This is part of our series on kids' health. Read the other articles in our series here.
Most of us know someone who has “a bad back”. Research tells us up to 70% of people will experience back pain at some stage during their lives. But what about when a child or teenager complains of musculoskeletal pain such as back or neck pain?
The most common type of musculoskeletal pain is spinal (back or neck pain), and many more adolescents complain of pain than is commonly recognised. Between one-third and half of all adolescents aged 13 and over report back pain about every month or more often. In fact, the prevalence of these conditions rises so sharply in early adolescence the rates approach adult levels by 18 years.
It’s becoming increasingly clear so-called non-specific “musculoskeletal conditions”, the leading causes of disability worldwide, are significant health issues in children. By non-specific conditions we mean pain that cannot be attributed to a defined and diagnosable anatomical cause. In adults, these conditions are recognised as complex disease states that have biological, psychological and socio-environmental underpinning.
In the absence of an identifiable injury such as a sprain or fracture, we often disregard childhood and adolescent spinal and musculoskeletal pain. A common belief is that pain in kids will just go away or be forgotten when life takes over.
However, for a significant proportion of adolescents, non-specific pain has extensive impacts on health and quality of life. For example, in a study in Western Australia, about 20% of 17-year-olds reported either missing school, seeking health care, taking medication, interference with normal activities, or interference with physical/sporting activities due to back pain.
Worryingly, there is evidence persistent pain symptoms in adolescence predict chronic pain problems in adulthood.
The blame for pain in kids is often directed at school bags, computer and small-screen device usage, posture, or other biomechanical targets. It is also sometimes believed (permanent) damage is being done to the spine, with lifelong consequences.
However, there is little evidence this is true. Studies show socioeconomic, lifestyle, cognitive and psychological factors are just as strongly, or even more strongly, related to pain, particularly chronic pain, as physical factors.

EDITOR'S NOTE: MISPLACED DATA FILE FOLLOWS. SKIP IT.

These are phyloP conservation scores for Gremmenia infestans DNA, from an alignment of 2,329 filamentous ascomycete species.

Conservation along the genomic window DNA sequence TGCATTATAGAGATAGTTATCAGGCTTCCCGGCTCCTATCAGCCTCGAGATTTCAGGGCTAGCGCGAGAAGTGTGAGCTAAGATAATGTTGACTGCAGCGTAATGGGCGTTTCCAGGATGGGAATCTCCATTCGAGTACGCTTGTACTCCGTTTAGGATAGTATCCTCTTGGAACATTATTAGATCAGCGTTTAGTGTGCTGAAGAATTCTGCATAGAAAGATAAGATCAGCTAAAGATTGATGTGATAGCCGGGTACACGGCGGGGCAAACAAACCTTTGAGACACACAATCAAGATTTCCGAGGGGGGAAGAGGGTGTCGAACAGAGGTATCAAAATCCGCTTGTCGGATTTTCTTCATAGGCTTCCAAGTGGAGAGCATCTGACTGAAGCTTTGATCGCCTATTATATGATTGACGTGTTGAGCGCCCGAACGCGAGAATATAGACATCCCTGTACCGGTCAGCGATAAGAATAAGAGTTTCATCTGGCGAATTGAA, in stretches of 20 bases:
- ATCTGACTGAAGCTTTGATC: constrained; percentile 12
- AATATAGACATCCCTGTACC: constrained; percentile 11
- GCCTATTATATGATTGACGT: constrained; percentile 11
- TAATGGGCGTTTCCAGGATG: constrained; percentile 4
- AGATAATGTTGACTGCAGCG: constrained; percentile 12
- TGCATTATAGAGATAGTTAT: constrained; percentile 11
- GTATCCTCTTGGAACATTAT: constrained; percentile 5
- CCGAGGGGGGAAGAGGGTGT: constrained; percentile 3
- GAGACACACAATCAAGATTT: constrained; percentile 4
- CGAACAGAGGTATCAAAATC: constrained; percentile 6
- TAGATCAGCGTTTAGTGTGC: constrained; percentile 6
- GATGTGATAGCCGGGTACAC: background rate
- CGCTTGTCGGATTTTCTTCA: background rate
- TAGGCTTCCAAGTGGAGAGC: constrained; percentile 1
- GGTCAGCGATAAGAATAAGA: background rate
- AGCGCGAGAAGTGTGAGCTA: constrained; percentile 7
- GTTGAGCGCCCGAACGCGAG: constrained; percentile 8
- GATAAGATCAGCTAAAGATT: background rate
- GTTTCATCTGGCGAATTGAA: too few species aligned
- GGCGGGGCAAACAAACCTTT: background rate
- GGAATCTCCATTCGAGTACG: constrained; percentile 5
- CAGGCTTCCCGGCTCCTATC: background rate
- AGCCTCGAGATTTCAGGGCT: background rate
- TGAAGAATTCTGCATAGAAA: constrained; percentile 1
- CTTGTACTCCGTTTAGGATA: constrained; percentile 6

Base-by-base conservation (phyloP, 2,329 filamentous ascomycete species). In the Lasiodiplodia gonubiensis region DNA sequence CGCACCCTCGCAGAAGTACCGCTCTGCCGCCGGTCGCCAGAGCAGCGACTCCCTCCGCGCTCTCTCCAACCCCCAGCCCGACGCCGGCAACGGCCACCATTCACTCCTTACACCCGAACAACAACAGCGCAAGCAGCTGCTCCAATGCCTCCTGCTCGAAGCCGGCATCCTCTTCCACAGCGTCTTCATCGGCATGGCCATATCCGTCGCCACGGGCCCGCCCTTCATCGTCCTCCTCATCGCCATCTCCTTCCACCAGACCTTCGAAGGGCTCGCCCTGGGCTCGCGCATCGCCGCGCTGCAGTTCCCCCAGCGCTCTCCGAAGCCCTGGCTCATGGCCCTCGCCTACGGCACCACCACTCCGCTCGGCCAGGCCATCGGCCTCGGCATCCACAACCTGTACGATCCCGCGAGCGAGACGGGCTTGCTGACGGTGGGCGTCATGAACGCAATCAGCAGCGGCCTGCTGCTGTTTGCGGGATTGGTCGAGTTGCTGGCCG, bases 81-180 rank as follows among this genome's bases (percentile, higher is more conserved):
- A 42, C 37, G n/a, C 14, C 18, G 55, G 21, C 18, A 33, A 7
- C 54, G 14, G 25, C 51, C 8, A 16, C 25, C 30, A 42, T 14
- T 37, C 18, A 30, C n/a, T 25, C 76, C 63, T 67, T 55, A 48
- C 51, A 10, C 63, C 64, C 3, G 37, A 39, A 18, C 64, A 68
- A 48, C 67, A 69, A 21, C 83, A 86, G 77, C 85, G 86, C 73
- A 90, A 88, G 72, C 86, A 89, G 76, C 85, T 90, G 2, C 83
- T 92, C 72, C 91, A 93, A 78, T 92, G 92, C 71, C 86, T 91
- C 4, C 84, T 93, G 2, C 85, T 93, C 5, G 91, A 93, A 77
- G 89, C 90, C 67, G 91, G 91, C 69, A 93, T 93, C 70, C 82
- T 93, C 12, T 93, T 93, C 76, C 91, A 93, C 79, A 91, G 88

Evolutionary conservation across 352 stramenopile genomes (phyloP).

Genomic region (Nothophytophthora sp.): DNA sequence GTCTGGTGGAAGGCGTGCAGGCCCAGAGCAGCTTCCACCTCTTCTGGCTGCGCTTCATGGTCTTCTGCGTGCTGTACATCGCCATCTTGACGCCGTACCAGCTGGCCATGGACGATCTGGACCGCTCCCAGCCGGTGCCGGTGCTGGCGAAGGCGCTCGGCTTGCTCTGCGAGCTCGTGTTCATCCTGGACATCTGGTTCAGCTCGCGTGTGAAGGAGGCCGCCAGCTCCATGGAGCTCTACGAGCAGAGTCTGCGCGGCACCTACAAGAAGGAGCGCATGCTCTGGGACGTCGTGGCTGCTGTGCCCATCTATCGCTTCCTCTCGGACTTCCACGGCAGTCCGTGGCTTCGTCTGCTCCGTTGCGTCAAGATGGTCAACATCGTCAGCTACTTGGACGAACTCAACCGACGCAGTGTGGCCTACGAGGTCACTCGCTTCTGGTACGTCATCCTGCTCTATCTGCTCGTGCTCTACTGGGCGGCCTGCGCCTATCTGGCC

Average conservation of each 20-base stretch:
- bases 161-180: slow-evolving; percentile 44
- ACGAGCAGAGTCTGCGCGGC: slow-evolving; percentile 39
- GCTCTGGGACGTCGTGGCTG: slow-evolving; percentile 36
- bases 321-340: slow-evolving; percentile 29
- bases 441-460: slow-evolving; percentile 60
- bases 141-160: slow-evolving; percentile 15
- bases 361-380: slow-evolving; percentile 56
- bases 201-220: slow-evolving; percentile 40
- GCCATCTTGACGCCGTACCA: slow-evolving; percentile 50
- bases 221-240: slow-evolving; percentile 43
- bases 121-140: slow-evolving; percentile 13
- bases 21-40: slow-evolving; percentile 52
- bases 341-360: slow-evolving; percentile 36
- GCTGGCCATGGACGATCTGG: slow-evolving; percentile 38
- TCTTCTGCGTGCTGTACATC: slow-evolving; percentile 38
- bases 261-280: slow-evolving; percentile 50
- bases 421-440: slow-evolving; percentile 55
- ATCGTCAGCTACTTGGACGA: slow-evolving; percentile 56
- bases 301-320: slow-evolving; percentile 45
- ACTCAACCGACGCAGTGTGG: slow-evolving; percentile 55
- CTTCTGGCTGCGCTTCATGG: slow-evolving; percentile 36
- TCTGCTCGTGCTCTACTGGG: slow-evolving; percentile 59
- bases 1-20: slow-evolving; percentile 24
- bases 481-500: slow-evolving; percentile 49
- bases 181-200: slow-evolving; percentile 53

These societal beliefs about physical causes of pain may be not only incorrect, but detrimental if they cause worry about the spine being fragile and discourage children from physical activity.
Health issues such as excess weight and obesity, diabetes, substance use and poor mental health among children are causes for concern, and the targets of national public health campaigns.
Recent evidence has shown these general risk factors for poor health and chronic disease cluster in children with spinal pain. At this point, it is not possible to say whether pain precedes poorer general health or vice-versa. Relationships between them are likely to be complex.
However, given the high rates of musculoskeletal pain across the population, and in particular in kids with other health risks, a case can be made for considering the influence of pain in the effectiveness of lifestyle-related public health campaigns. For instance, pain could be an important barrier to participation in physical activity.
Addressing health behavioural risk factors, such as inactivity, weight gain, diet and even substance use, when treating young patients with pain is likely to be important. This will be important whether these behavioural risks are (partially) responsible for the pain itself or develop in response to painful symptoms.
Unfortunately, to date we don’t really understand the complex interaction between painful events, the growing body and broader health influences, and other social or environmental influences from family, health care providers and schooling. In particular, we know very little about what brings on the initial episodes of painful conditions and whether this underpins the link with future chronic pain.
Given wide recognition that early life events are critical in shaping health as people grow older, understanding the context of common painful conditions in early life is critical to inform future health.
It is important we provide effective treatment to those at risk of developing persistent pain. It is also important we don’t create medical problems out of transient aches and pains. We definitely don’t want to be sending every child who complains of back or neck pain off for diagnostic tests and intensive treatments. A problem currently is we don’t have sufficient quality evidence to enable us to decide who we should be concerned about, and who can be reassured and sent on their way.
While we don’t have good evidence about what specific treatments are effective for childhood and adolescent spinal pain, it is possible to engage the community in better conversation about what causes “non-specific” musculoskeletal conditions.
The role of social influences needs closer examination, and pain must be considered within the broader context of chronic disease and long-term health risk factors. A shift away from the narrow and outdated focus on school bags, posture and damaged spines is a must. Efforts to update the narrative around pain are as important for children as for adults.